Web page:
FROM THE MIND of yet another demented ad man comes the latest unearthly publicity idea: Pizza Hut has agreed to pay untold millions to plaster their new logo on a rocket ship. The Soviet rocket (yeah, that'll give you confidence) will be blasted into outer space this month, along with a hunk of the International Space Station (read: US-funded).
This extraterrestrial commercial upsets me for more reasons than I am consciously aware, but most notably because the price of pizza just went up. As the cost of grabbing consumers' attention soars ever higher, we all eat the price increases for products and services we're not even sure we like. (How much do you think our insurance went up as a result of the Safeco Field naming rights?)
Space advertising is no joke—it's the last frontier. Pizza Hut first explored placing their logo on the moon itself, but discovered the display would have had to be the size of Texas to be seen by earthlings. The company was not deterred by the notion of constructing a Texas-sized advertisement on a planet they don't own; they simply didn't want to spend that kind of money on a billboard (yet).
The technology currently exists to beam a stream of light from one satellite to another, creating a sort of "space banner" visible from the planet's surface. A few years ago, Space Marketing Inc. introduced one of the most offensive advertising ploys ever created: mile-long advertising billboards that hover in the night sky about the size of a full moon. (Actually, that fucking Taco Bell chihuahua is the most offensive, but this was a close second). Their idea was shot down at the last minute by a citizens' coalition called "Save Our Skies." The issue, however, is far from dead; NASA is currently looking for ways to commercialize space and fund a Mars Mission.
A few years ago Pepsi paid $5 million to have cosmonauts float a giant can of pop outside the Mir Station (talk about space junk). If you think those damn biplanes lazily circling your yard with 1-800-CALL COLLECT banners are annoying, wait until stargazing gets replaced by a neon galaxy of soft-drink logos. You didn't really think Teledesic was spending all that money for Internet access, did you?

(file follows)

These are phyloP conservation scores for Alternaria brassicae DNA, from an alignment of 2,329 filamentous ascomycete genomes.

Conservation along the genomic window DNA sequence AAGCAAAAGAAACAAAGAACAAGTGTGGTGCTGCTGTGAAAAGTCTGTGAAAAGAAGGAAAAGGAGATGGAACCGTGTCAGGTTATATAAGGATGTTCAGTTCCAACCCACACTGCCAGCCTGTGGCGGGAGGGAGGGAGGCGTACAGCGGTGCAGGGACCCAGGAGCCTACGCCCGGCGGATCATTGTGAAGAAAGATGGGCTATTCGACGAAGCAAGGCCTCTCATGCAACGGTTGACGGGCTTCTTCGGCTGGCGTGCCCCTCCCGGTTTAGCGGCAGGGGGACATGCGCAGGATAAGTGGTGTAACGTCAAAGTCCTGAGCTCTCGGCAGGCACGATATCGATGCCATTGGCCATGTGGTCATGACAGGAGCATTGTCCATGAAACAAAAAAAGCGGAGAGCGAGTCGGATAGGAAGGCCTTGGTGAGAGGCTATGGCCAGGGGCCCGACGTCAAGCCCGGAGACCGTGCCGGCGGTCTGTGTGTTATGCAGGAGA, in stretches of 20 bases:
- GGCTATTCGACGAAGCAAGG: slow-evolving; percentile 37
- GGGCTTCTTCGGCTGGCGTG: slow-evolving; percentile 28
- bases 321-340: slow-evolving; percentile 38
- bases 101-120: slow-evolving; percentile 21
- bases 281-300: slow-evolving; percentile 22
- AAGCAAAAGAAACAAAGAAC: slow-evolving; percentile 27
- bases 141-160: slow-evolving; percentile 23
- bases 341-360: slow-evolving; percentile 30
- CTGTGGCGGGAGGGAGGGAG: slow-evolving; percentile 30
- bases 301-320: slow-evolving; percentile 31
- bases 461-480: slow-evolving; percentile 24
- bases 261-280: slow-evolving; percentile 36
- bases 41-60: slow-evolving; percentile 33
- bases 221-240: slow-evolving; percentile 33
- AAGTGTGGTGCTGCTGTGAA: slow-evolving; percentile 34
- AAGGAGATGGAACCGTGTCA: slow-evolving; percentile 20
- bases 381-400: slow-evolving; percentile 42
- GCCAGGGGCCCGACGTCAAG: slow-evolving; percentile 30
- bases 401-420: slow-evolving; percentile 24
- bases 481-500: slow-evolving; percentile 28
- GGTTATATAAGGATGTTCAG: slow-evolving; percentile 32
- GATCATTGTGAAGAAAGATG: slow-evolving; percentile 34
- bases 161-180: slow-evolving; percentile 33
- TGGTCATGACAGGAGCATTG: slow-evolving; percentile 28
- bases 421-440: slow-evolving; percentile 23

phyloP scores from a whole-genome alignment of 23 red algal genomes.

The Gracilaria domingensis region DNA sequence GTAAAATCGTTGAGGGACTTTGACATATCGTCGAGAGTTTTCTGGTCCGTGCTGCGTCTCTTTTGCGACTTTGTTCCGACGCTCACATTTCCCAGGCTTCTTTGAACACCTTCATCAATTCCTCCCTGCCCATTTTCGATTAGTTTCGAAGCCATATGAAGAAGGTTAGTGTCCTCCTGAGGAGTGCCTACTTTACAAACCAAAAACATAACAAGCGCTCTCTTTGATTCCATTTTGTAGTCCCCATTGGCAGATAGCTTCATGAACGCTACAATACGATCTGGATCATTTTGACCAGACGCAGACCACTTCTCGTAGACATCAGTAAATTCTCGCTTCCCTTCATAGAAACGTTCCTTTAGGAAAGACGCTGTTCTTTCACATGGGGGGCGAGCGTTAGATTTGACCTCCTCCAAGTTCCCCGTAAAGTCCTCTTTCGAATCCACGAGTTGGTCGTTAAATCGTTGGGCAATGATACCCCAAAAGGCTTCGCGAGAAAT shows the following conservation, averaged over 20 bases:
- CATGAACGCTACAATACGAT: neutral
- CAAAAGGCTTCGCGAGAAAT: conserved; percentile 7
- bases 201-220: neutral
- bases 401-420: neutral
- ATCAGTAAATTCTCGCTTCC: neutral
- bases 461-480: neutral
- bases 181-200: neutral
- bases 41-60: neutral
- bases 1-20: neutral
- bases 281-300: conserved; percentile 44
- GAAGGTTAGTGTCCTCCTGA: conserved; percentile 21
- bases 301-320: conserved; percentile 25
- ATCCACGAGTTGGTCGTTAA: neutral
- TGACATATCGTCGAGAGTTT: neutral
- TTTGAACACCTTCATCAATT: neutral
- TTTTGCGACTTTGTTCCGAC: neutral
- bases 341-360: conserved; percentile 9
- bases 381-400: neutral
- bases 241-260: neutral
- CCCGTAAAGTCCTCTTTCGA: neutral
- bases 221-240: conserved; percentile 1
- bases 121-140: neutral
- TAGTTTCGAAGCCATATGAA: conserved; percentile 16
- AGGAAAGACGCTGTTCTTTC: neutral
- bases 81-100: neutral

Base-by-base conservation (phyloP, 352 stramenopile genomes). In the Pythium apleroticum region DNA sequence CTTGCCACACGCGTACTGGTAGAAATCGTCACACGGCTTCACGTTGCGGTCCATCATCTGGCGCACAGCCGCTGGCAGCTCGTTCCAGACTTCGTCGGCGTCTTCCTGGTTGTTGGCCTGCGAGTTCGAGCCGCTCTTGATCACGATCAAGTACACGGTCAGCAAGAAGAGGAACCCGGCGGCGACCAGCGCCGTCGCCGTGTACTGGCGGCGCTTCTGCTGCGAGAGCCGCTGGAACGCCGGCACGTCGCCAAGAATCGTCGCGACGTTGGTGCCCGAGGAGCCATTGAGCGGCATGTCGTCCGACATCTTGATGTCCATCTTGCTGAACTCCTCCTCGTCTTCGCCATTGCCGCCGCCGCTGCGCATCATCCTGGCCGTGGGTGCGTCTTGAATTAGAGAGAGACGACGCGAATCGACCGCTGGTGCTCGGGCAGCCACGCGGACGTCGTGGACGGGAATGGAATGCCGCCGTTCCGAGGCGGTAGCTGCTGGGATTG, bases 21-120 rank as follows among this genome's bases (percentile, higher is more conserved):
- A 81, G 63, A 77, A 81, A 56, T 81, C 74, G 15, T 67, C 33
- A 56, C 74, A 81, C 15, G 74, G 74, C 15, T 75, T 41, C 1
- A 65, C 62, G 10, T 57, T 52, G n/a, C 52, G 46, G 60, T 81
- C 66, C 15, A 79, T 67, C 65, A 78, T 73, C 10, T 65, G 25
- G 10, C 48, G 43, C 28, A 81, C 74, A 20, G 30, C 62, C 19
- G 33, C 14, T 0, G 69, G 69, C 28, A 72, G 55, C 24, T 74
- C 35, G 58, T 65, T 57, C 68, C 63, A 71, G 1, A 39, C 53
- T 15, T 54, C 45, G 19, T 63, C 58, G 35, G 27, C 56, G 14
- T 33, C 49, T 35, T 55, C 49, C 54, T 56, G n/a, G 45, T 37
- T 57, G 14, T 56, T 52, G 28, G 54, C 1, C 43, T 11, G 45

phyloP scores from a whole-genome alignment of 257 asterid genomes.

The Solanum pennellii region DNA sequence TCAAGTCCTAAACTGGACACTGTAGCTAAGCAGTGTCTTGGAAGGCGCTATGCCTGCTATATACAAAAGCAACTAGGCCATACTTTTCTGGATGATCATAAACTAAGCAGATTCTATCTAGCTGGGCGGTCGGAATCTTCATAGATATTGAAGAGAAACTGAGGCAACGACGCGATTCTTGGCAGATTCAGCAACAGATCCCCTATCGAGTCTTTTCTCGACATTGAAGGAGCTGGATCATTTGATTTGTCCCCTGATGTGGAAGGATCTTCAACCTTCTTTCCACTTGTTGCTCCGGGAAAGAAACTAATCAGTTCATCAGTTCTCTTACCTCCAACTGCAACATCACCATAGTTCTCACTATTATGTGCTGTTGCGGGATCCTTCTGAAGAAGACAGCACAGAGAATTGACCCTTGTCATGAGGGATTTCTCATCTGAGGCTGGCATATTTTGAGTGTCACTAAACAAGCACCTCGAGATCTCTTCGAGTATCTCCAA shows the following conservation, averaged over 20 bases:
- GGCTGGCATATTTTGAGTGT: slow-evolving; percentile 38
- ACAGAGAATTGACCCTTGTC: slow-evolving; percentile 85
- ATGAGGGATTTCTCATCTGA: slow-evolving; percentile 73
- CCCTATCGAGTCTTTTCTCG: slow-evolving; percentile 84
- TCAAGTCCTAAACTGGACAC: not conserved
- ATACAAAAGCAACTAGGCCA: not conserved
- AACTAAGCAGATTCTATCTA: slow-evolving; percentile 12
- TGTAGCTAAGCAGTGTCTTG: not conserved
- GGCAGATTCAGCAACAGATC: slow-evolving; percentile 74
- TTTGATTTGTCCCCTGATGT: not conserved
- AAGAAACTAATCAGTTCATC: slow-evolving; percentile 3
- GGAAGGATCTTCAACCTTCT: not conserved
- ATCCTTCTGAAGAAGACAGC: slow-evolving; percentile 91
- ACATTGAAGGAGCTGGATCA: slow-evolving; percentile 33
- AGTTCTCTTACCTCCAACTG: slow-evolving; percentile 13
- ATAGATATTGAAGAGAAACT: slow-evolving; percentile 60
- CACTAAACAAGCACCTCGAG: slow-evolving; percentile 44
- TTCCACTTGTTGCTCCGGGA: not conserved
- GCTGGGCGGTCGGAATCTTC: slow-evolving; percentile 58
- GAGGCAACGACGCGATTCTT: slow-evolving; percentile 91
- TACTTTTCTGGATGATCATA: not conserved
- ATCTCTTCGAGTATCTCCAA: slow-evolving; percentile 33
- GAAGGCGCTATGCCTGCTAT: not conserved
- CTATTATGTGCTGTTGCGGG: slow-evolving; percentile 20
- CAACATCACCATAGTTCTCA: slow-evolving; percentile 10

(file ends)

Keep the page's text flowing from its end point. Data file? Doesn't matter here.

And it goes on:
The overbearing ad blitzkrieg isn't only in "outer" space, of course; it's also much closer to home. Aside from sponsorship banners cluttering every single concert and sporting event you will ever attend, corporations are buying up public spaces and places, including those for kids: Coke gave a million to a San Jose high school in return for naming their gym Coca-Cola Arena. Primary schools get uniforms from Nike. (It's a sort of exchange program: Young athletes in our country are helping to keep elementary-age kids employed overseas.)
Give 'em an inch, they'll take a milestone: British Airways just created the world's largest Ferris wheel—the London Eye—as a "monument to the Millennium" and a really big place to slap their logo. "London Eye-Sore," it should be called, as it blocks the view of Big Ben from the Thames. The City of San Francisco is now accepting money from companies who pay "tolls for a day" on the Golden Gate bridge. For this apparently charitable donation, the sponsor is allowed to put up a big-ass streamer across one of our great national treasures: "Texaco paid your toll today. Have a good day, and remember to keep on drivin'." What's next, adorning the Statue of Liberty with Levi's for a day? Or worse: "Today's elevator ride to the torch was sponsored by Stay-Free Maxi Pads—giving you the liberty to be free"?
We need to understand that the world is not Disneyland. We don't have to use every square inch to hawk signage, access, and placement. And, if we do sell out, we should at least get some kickbacks. I'd scroll through a few more pages of banners for free Internet access. If someone wants to step up and sponsor my health insurance, I'm all ears, nose, and throat. ("This month's health coverage was brought to you by Marlboro: Don't worry, we've gotcha covered.") In the public transit arena, the Microsoft Monorail also has a nice ring to it (monopoly, monorail, it's all the same).
Maybe in the new millennium we'll be able to direct exactly where our ad money goes. In that case, I'd like to keep the six dollars Pizza Hut is spending per capita for their new space-age campaign and use the money for something much more intimate and personal—to buy one of those really cool Jack-in-the-Box antenna balls for my car.